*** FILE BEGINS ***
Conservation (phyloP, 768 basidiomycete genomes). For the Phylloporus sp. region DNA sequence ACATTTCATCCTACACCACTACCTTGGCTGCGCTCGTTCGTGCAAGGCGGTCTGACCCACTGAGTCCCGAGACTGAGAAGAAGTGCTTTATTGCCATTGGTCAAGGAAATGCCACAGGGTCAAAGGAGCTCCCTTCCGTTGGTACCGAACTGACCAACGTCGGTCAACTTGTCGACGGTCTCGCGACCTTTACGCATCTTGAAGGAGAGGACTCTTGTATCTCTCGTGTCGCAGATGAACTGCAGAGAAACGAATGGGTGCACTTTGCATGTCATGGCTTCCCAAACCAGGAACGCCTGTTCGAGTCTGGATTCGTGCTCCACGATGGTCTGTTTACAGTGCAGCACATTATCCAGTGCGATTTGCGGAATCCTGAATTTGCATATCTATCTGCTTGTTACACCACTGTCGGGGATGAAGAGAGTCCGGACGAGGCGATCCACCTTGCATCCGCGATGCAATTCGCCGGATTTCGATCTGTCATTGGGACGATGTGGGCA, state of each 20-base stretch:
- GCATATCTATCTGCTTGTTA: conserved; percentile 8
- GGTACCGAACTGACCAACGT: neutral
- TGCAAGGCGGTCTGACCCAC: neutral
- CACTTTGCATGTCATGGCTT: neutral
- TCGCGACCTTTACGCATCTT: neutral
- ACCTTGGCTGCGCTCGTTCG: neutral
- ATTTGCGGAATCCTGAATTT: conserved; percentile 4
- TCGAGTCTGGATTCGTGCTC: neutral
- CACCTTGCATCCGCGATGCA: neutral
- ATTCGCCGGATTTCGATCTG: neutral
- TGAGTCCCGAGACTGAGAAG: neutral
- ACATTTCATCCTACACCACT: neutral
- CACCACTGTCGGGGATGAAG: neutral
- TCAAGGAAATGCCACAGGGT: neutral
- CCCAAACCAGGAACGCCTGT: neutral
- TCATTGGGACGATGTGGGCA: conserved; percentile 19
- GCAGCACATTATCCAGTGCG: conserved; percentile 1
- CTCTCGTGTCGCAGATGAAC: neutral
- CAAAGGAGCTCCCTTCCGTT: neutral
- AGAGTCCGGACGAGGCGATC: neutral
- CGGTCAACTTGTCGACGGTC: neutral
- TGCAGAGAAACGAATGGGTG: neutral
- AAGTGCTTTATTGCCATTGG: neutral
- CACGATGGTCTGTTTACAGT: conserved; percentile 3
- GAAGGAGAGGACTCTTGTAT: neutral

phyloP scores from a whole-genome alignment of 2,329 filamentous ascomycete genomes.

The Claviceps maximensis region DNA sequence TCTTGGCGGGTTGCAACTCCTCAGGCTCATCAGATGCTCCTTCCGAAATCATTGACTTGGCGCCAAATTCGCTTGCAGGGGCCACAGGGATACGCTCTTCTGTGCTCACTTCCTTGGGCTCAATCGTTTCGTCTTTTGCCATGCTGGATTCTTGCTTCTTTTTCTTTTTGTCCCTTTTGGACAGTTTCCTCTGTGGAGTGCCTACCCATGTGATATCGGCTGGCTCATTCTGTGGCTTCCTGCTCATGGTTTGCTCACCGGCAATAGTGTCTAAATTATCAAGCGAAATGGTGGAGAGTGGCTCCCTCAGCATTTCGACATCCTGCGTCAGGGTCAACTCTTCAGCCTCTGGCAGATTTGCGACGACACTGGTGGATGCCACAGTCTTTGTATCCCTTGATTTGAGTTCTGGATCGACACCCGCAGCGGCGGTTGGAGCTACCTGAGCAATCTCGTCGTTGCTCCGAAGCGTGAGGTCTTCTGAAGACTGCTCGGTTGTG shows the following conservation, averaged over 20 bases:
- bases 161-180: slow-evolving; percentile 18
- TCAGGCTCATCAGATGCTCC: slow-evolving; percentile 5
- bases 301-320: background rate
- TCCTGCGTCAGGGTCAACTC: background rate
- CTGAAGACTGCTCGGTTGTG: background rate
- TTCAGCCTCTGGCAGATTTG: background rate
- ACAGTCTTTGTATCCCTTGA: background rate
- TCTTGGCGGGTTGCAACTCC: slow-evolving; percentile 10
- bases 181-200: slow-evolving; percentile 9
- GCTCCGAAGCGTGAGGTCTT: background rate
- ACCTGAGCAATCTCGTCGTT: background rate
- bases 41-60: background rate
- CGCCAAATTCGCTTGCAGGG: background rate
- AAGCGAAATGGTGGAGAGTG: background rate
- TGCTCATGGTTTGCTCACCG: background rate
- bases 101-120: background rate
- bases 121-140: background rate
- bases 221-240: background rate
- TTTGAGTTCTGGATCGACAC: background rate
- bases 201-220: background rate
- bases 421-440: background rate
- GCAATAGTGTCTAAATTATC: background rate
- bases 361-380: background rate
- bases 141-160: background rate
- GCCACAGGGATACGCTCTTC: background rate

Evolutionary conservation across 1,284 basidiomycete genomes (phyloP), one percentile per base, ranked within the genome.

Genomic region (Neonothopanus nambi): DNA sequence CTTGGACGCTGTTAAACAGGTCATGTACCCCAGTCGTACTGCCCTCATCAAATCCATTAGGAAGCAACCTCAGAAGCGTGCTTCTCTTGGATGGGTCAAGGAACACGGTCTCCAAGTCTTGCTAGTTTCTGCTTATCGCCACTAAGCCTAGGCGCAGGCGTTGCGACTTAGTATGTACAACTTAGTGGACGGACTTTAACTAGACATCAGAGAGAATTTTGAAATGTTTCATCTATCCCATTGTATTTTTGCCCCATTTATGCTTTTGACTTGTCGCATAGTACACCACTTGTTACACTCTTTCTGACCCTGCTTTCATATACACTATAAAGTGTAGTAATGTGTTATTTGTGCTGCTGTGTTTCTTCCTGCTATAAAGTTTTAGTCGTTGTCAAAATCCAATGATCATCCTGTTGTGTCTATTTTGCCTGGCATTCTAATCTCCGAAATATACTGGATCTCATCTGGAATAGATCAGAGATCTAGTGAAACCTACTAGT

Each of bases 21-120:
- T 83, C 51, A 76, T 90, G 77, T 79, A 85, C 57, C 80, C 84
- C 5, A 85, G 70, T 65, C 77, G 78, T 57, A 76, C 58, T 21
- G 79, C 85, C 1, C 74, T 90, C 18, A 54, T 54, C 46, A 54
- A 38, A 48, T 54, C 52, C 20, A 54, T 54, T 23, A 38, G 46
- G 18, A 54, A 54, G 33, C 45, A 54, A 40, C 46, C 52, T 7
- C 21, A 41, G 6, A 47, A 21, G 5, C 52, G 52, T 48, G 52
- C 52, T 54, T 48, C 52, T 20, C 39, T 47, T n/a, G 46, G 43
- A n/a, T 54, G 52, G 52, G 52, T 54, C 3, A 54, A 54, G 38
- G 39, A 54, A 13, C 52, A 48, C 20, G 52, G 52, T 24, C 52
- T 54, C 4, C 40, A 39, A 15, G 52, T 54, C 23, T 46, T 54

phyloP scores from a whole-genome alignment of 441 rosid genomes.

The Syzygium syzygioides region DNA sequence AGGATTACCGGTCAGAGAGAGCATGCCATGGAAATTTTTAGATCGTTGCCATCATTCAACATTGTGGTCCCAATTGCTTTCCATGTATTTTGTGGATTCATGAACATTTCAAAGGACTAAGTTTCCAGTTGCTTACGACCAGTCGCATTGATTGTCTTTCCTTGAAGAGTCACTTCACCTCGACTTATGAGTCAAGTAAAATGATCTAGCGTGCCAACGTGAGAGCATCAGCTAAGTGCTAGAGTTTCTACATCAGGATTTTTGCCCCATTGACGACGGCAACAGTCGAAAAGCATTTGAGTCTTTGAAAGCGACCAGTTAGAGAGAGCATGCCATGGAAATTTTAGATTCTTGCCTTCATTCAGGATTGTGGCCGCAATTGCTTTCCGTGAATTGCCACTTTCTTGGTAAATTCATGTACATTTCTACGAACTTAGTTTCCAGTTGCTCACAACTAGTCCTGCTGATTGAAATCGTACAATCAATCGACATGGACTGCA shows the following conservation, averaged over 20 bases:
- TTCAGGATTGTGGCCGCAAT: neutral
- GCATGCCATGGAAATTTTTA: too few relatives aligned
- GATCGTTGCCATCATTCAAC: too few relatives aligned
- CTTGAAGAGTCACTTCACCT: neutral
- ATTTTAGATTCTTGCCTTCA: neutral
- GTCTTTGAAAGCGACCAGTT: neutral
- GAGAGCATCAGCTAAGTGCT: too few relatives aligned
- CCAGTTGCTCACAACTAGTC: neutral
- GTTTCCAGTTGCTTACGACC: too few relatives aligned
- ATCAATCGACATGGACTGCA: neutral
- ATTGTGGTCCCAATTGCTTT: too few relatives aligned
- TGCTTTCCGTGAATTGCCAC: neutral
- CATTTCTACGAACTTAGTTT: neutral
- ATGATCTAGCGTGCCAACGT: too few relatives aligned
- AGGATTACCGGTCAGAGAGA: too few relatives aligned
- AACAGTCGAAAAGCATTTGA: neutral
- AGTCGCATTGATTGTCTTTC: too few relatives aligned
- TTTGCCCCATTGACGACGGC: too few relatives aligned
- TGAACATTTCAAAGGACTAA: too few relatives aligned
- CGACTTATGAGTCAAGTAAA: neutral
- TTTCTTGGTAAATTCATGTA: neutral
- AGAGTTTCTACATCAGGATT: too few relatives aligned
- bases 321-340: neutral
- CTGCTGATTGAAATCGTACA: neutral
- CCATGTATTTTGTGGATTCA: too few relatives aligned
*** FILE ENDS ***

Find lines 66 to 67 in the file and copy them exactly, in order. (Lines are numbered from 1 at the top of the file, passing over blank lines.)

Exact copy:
- T 54, C 4, C 40, A 39, A 15, G 52, T 54, C 23, T 46, T 54

phyloP scores from a whole-genome alignment of 441 rosid genomes.